Are you ready to be indignant about someone besides Bonds?

The End. (or Just The Beginning?)

Steroids In Baseball

November 17, 2007|By DAVID STEELE

We pause briefly in the middle of the three-day We-Gotcha-Barry! holiday weekend to say: Get your gloating in while you can.

When you've all stopped squealing like a bunch of pre-teens at a Hannah Montana concert, try to separate what Barry Bonds' federal indictment means to him from what it means to baseball.

A lot of people, many in this profession included, are treating this like the end, a happy ending, and the big finale to the soap opera of the past four years since the Bay Area Laboratory Co-Operative raid. So, so wrong. The end is yet to come.

The George Mitchell report will be released at some point. When it is, players and other subjects of numerous probes into performance-enhancing drugs - and those who have never been suspected of anything - no longer will be able to evade the spotlight that, so far, has shined mostly on one place, right on Bonds' infamously expanding dome. No more using him as a convenient human shield.

That includes players who were friendly and accommodating to the media. Who signed every autograph and visited every sick child. Who inspired the masses and pitched the products and soaked up the love.

That is, the players you like. The players on your team. The players whose jerseys you bought, whose signings you applauded, whose record quests you revered, who gave you a championship to preen about.

Will you giggle and smirk and say, "Ha-ha, good riddance, you bum," then, too? Will you dance on the graves of their careers and reputations, too?

Right now, despite all the drama of the indictment, the parade of legal experts on television and the anticipation of a Bonds perp walk, we have the same number of players implicated in steroid use that we did before. No more, no less.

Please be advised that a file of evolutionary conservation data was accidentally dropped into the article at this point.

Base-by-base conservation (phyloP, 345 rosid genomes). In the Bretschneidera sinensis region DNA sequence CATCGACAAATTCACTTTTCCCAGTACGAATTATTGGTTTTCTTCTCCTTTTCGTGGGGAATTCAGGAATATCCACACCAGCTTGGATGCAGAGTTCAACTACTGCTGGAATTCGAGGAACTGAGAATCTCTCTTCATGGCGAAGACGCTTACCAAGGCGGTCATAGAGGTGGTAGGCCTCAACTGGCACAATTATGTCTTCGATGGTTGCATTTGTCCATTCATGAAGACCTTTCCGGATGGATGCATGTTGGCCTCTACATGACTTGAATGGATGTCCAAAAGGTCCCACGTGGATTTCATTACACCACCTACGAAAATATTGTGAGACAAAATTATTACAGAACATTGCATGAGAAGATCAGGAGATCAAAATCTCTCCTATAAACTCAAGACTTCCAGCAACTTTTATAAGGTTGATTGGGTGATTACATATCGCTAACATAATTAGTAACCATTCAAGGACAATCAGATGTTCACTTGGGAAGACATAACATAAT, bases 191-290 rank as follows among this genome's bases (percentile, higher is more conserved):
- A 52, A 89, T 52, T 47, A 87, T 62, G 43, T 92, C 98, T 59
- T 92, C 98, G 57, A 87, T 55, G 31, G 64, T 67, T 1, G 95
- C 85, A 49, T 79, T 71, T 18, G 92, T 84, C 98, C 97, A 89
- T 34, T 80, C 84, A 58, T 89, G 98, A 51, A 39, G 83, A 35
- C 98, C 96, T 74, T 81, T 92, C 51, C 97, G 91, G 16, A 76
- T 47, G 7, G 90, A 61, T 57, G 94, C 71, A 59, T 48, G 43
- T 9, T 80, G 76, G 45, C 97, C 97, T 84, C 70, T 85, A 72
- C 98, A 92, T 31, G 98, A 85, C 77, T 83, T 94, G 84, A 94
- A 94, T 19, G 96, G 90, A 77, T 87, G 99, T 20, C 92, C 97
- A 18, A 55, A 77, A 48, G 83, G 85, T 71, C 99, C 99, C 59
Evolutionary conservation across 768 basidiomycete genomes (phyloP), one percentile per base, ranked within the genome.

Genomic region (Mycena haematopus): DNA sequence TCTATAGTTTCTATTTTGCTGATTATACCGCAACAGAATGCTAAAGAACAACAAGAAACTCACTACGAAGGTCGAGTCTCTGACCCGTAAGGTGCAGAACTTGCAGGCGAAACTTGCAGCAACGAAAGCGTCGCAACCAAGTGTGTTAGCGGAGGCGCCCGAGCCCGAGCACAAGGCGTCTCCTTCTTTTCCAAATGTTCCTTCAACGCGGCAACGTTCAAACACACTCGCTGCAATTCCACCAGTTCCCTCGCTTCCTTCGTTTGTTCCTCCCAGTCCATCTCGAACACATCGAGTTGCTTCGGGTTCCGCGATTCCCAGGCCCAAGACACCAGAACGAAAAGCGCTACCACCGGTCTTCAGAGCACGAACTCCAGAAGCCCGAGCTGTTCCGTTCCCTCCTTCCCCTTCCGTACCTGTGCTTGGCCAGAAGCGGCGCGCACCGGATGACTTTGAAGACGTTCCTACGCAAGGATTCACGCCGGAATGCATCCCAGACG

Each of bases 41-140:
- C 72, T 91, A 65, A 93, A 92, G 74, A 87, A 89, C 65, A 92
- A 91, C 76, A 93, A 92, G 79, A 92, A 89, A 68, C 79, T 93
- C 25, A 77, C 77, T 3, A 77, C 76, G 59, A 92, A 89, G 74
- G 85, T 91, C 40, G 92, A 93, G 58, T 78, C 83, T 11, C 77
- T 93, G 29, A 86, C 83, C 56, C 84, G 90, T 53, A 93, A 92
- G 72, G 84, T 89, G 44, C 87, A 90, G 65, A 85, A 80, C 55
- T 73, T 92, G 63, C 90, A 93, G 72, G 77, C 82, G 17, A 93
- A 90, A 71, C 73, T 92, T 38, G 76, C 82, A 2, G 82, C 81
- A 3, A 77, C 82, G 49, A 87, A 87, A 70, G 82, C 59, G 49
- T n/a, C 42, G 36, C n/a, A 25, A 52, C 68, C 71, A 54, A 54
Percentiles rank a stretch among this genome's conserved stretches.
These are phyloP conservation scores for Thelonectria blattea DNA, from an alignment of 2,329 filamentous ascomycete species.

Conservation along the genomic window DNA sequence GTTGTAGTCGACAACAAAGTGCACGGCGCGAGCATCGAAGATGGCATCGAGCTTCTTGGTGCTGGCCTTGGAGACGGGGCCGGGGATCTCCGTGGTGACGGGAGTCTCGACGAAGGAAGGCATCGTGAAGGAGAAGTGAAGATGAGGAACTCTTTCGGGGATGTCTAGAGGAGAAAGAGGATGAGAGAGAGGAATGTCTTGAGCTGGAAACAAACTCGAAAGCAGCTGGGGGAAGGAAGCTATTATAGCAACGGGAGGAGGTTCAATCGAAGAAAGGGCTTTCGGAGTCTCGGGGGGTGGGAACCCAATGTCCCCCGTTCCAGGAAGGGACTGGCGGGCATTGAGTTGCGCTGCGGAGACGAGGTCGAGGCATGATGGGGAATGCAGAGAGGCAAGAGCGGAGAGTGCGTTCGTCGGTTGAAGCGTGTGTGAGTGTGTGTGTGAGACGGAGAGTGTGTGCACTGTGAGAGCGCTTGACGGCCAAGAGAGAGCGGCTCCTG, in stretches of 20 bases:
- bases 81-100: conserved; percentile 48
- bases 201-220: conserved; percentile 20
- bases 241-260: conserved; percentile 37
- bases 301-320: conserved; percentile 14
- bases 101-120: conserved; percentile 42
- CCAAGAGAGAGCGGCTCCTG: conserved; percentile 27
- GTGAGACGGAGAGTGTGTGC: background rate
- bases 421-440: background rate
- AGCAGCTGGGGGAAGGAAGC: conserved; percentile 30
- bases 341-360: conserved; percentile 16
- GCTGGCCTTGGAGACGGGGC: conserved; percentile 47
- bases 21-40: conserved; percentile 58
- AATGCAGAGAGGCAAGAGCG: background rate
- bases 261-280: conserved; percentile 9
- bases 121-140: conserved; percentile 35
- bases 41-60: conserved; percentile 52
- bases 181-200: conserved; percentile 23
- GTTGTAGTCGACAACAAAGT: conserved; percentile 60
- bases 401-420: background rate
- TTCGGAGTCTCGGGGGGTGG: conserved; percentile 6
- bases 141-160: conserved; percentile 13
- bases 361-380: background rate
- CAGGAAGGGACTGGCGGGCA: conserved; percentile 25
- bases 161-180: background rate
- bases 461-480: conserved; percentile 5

Busted Barry is still the bad guy, and to borrow a line from Al Pacino's Scarface, "Make room for the bad guy." He's the guy we've needed so we can point a finger at him. There aren't enough fingers to point at all the dirty people in baseball involved in this. Yet every available one gets pointed at Bonds.

On Thursday, this produced some hasty and preposterous conclusions. All of his records are definitely tainted. Reinstate Hank Aaron as the home run king. Send that ball to the Hall of Fame with the asterisk on it. Keep him out of Cooperstown.

We're just never going to learn. We have been in denial and are still in denial. We can get out of denial, but only if we unlock our glare from Bonds and train it on everything else.

So far, Bonds is guilty beyond a reasonable doubt only of being intensely unlikable, and so much of what has happened has sprung from that triviality. One day, we'll all have to answer to why we allowed the history of the sport and the legacy of a player be dictated by whether he stiffed us on interviews.

That day is coming fast.

Among other topics that no longer will be so cut and dried, the asterisks won't have a smooth place to land anymore. If you discount Bonds' records, you can't turn around and wave through everybody else's. Either everybody gets asterisks or nobody gets them.

Same for the Hall of Fame. Snub Bonds if you like, voters, but then be prepared to snub everybody else implicated in the reports that will come out. Either everybody out or everybody in. The five-year clock on Bonds' eligibility doesn't even start until his career ends. The landscape could shift dramatically in the next five weeks.

Mark up his records, leave him off your ballot, holler and scream and wave asterisk signs at him, and you forever forfeit your right to give any of the next huge wave of complicit players, personnel and executives the benefit of the doubt. Forever. No do-overs.

If you're going to separate the good from the evil in baseball's steroid world, you'd better have a higher standard than "This one got indicted for lying to the feds; that one didn't." We know players admitted using in front of the same grand jury Bonds was hounded for allegedly lying to.

None is the bad guy, though.

Bonds made his choices, and now he has to live with them. His sport is dirty, but that doesn't make him less dirty.

But the reverse is true, too. And when that news breaks, if you don't party as hard as you are now, you are as indicted as Bonds is.

On multiple counts of first-degree hypocrisy and felony obstruction of common sense.

david.steele@baltsun.com

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